The resident director is a paid full-time staff member that typically lives in the same building that they work in- this is different from the resident advisors/assistants, which are typically students. Resident directors can provide additional assistance when dealing with roommate or suitemate conflicts, share emergency building information, call maintenance, or respond to other issues that a resident advisor might not be able to handle on their own. While this is by no means a universal college experience, my resident director also helped me when I had to evacuate my dorm.
Each major has an academic advisor that can provide information about scheduling college classes, help students stay on track for graduation, and provide information about professors and what classes might be a good fit. In one instance, my professor talked me out of taking a class I was considering for a general education requirement and told me about another class that was taught by a professor they thought I would really enjoy, since other students with disabilities had spoken positively of them. This ended up working out really well, and I learned a lot from the course!
Another job title that will vary depending on the college/university, the Student Support specialist can help students that are dealing with situations that may require staff or personal intervention. This is different from Title IX or campus security, though the Student Support specialist may work with one or both of these offices.
Some of the reasons a student might meet with a Student Support specialist include:
Someone I know met with the Student Support specialist after they learned that a student they had a no-contact order against in high school was going to be attending the same college as them, and they worked with the student to ensure that the no-contact order would remain in place and that they were in a dorm building with increased security measures. Since students with disabilities are often at an increased risk for being harassed or targeted, I listed this staff member in case other students had to deal with a similar situation and were wondering who could help.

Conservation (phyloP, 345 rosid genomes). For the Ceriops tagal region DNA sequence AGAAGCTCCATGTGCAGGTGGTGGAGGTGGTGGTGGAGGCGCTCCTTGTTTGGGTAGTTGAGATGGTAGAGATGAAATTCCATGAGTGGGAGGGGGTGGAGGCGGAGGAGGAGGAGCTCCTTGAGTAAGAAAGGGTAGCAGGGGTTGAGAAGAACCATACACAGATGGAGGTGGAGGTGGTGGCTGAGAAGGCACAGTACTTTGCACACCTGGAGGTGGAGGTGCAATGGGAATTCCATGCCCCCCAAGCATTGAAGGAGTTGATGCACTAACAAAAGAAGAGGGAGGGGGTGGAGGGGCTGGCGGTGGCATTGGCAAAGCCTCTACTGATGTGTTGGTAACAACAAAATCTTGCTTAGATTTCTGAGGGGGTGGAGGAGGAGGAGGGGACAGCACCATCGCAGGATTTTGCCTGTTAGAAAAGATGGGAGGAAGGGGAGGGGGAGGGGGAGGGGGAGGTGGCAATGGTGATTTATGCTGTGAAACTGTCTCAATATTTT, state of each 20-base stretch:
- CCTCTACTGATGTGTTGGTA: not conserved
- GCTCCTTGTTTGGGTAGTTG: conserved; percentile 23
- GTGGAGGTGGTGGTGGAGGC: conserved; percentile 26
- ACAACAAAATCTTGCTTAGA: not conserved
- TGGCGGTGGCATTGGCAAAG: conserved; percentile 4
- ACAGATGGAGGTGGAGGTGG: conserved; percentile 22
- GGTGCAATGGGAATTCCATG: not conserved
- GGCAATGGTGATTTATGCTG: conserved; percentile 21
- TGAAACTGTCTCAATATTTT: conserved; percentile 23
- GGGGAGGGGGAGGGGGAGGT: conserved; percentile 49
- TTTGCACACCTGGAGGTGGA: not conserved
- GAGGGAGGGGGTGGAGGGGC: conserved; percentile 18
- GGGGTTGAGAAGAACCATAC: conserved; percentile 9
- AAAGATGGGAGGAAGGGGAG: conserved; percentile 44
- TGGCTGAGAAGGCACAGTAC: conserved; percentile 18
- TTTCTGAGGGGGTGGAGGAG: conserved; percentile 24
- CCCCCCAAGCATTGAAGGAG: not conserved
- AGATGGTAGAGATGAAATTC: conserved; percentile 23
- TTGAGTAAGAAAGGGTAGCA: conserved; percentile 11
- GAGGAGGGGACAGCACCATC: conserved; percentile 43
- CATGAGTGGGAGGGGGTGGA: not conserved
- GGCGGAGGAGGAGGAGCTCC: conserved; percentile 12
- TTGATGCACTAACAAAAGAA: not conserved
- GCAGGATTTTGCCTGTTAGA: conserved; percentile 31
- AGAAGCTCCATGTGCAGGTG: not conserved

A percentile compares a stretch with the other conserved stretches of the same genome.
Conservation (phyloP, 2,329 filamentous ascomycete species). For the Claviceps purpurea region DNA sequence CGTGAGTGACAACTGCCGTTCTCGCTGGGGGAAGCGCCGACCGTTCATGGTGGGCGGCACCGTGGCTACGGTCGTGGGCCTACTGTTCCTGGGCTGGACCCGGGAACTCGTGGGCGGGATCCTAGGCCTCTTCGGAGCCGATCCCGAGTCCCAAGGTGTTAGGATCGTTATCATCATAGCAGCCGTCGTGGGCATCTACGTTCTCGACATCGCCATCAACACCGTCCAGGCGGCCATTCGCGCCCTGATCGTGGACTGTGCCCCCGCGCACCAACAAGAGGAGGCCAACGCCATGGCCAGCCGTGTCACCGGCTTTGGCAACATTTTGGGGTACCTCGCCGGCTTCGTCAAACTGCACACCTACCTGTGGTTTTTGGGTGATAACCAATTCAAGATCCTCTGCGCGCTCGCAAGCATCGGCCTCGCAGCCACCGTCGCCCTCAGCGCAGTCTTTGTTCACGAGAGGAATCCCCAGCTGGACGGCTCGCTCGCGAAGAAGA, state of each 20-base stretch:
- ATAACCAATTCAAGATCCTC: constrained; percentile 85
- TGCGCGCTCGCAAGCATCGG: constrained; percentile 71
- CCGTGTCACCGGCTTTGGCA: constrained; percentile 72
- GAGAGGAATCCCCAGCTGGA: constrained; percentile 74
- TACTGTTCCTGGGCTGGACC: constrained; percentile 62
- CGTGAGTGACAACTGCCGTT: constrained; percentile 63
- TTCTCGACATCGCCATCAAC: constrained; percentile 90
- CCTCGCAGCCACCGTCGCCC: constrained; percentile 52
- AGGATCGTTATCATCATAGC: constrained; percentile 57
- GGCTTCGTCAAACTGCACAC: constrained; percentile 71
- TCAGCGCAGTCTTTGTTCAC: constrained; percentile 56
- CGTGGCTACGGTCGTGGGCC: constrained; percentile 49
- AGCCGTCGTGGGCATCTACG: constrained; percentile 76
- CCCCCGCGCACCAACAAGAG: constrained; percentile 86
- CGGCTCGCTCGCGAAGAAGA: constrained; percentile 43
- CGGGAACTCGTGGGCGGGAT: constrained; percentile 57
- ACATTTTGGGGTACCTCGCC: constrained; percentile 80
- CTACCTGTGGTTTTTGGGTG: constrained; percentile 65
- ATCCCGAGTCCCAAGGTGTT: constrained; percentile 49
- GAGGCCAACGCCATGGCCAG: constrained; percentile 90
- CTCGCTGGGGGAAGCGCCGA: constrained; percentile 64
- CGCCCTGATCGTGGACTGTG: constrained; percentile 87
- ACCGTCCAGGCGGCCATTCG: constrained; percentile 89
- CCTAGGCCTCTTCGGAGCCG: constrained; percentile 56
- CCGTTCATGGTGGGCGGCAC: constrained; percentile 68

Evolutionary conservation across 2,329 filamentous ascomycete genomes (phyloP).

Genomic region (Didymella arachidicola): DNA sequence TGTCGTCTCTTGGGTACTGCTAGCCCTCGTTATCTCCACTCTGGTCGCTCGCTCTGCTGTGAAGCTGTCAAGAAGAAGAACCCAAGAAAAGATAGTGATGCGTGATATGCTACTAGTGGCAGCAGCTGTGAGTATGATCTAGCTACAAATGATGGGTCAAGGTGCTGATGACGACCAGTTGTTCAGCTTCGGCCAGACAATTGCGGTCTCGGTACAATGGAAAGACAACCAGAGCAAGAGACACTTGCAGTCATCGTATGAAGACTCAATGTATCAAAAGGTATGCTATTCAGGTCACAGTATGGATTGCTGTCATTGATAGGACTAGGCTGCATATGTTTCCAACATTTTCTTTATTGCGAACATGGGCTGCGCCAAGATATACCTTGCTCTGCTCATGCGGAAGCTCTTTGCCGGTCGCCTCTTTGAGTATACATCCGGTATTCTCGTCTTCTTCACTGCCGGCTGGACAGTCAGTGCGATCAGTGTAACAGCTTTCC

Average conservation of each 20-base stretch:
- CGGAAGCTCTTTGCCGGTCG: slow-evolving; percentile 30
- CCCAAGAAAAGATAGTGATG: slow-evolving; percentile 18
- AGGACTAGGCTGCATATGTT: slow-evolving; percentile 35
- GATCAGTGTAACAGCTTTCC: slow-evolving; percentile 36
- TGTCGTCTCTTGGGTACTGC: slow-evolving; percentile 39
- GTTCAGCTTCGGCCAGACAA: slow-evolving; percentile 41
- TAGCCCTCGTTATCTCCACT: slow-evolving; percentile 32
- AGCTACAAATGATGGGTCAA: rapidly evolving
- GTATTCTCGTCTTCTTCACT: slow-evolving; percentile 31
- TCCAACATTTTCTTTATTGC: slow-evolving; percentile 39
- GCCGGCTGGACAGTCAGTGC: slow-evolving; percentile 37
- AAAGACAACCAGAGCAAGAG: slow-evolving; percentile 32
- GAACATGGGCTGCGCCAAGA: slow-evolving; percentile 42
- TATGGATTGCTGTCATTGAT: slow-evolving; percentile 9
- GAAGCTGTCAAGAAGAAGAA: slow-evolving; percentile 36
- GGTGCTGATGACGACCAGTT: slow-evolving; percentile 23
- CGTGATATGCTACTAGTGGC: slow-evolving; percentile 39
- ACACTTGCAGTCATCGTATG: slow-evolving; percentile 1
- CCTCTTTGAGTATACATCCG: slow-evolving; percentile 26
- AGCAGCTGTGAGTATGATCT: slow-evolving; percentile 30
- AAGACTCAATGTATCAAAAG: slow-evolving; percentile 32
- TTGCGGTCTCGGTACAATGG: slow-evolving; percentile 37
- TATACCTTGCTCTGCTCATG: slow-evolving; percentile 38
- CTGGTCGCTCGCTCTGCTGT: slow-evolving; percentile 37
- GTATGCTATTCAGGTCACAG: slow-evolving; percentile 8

After getting terribly lost on my first day of living on campus and needing a security escort, I was glad I had put the phone number for campus dispatch in my phone contacts so that I was able to get assistance. Campus security made a note that I use a blindness cane and that I have low vision so that staff members or first responders would be able to assist me more easily- this was especially helpful when I had a medical emergency on campus.
Students with long-term or chronic illnesses may want to have their medical history and insurance card on file with Student Health so that this information is easy for the providers to access, or so the student’s primary care doctor can send records in advance. In my case, there was also a notation that I couldn’t fill out required forms using the kiosk and needed to use a tablet to sign in instead.
The mail services coordinator assigns student mailboxes and manages other mail-related tasks such as package pick-up. I have an entire post about using college mailrooms with low vision, including tasks that the mail services coordinator can assist with, linked below.
By Veronica Lewis/Veronica With Four Eyes, www.veroniiiica.com
Updated August 2023; original post published June 2017